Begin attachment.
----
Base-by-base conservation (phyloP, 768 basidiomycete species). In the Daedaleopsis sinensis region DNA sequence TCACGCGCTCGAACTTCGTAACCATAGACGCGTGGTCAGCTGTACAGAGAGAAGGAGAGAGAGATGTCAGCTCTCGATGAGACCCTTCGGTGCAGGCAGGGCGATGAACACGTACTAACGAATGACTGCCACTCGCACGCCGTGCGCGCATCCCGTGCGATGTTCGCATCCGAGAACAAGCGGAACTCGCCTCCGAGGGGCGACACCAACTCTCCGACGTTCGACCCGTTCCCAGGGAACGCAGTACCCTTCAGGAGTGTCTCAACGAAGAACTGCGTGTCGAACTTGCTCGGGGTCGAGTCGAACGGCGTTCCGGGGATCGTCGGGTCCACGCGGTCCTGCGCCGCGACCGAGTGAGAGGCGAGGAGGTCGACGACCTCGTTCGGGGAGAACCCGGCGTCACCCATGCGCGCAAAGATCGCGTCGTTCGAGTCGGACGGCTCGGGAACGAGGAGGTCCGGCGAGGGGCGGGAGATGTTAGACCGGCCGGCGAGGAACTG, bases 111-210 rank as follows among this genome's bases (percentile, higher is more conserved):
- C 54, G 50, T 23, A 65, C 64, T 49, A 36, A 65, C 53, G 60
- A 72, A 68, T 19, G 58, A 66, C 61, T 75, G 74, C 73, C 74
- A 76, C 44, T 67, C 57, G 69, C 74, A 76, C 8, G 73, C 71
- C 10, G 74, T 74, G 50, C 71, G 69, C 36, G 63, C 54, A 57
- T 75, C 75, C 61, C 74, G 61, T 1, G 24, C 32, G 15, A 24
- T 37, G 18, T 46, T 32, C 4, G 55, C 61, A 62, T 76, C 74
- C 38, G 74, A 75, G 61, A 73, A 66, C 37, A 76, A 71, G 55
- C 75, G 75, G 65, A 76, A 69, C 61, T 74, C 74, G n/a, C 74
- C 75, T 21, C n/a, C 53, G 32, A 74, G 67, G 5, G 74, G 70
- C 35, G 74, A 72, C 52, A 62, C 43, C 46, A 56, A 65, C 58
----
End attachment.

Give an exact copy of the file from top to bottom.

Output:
Base-by-base conservation (phyloP, 768 basidiomycete species). In the Daedaleopsis sinensis region DNA sequence TCACGCGCTCGAACTTCGTAACCATAGACGCGTGGTCAGCTGTACAGAGAGAAGGAGAGAGAGATGTCAGCTCTCGATGAGACCCTTCGGTGCAGGCAGGGCGATGAACACGTACTAACGAATGACTGCCACTCGCACGCCGTGCGCGCATCCCGTGCGATGTTCGCATCCGAGAACAAGCGGAACTCGCCTCCGAGGGGCGACACCAACTCTCCGACGTTCGACCCGTTCCCAGGGAACGCAGTACCCTTCAGGAGTGTCTCAACGAAGAACTGCGTGTCGAACTTGCTCGGGGTCGAGTCGAACGGCGTTCCGGGGATCGTCGGGTCCACGCGGTCCTGCGCCGCGACCGAGTGAGAGGCGAGGAGGTCGACGACCTCGTTCGGGGAGAACCCGGCGTCACCCATGCGCGCAAAGATCGCGTCGTTCGAGTCGGACGGCTCGGGAACGAGGAGGTCCGGCGAGGGGCGGGAGATGTTAGACCGGCCGGCGAGGAACTG, bases 111-210 rank as follows among this genome's bases (percentile, higher is more conserved):
- C 54, G 50, T 23, A 65, C 64, T 49, A 36, A 65, C 53, G 60
- A 72, A 68, T 19, G 58, A 66, C 61, T 75, G 74, C 73, C 74
- A 76, C 44, T 67, C 57, G 69, C 74, A 76, C 8, G 73, C 71
- C 10, G 74, T 74, G 50, C 71, G 69, C 36, G 63, C 54, A 57
- T 75, C 75, C 61, C 74, G 61, T 1, G 24, C 32, G 15, A 24
- T 37, G 18, T 46, T 32, C 4, G 55, C 61, A 62, T 76, C 74
- C 38, G 74, A 75, G 61, A 73, A 66, C 37, A 76, A 71, G 55
- C 75, G 75, G 65, A 76, A 69, C 61, T 74, C 74, G n/a, C 74
- C 75, T 21, C n/a, C 53, G 32, A 74, G 67, G 5, G 74, G 70
- C 35, G 74, A 72, C 52, A 62, C 43, C 46, A 56, A 65, C 58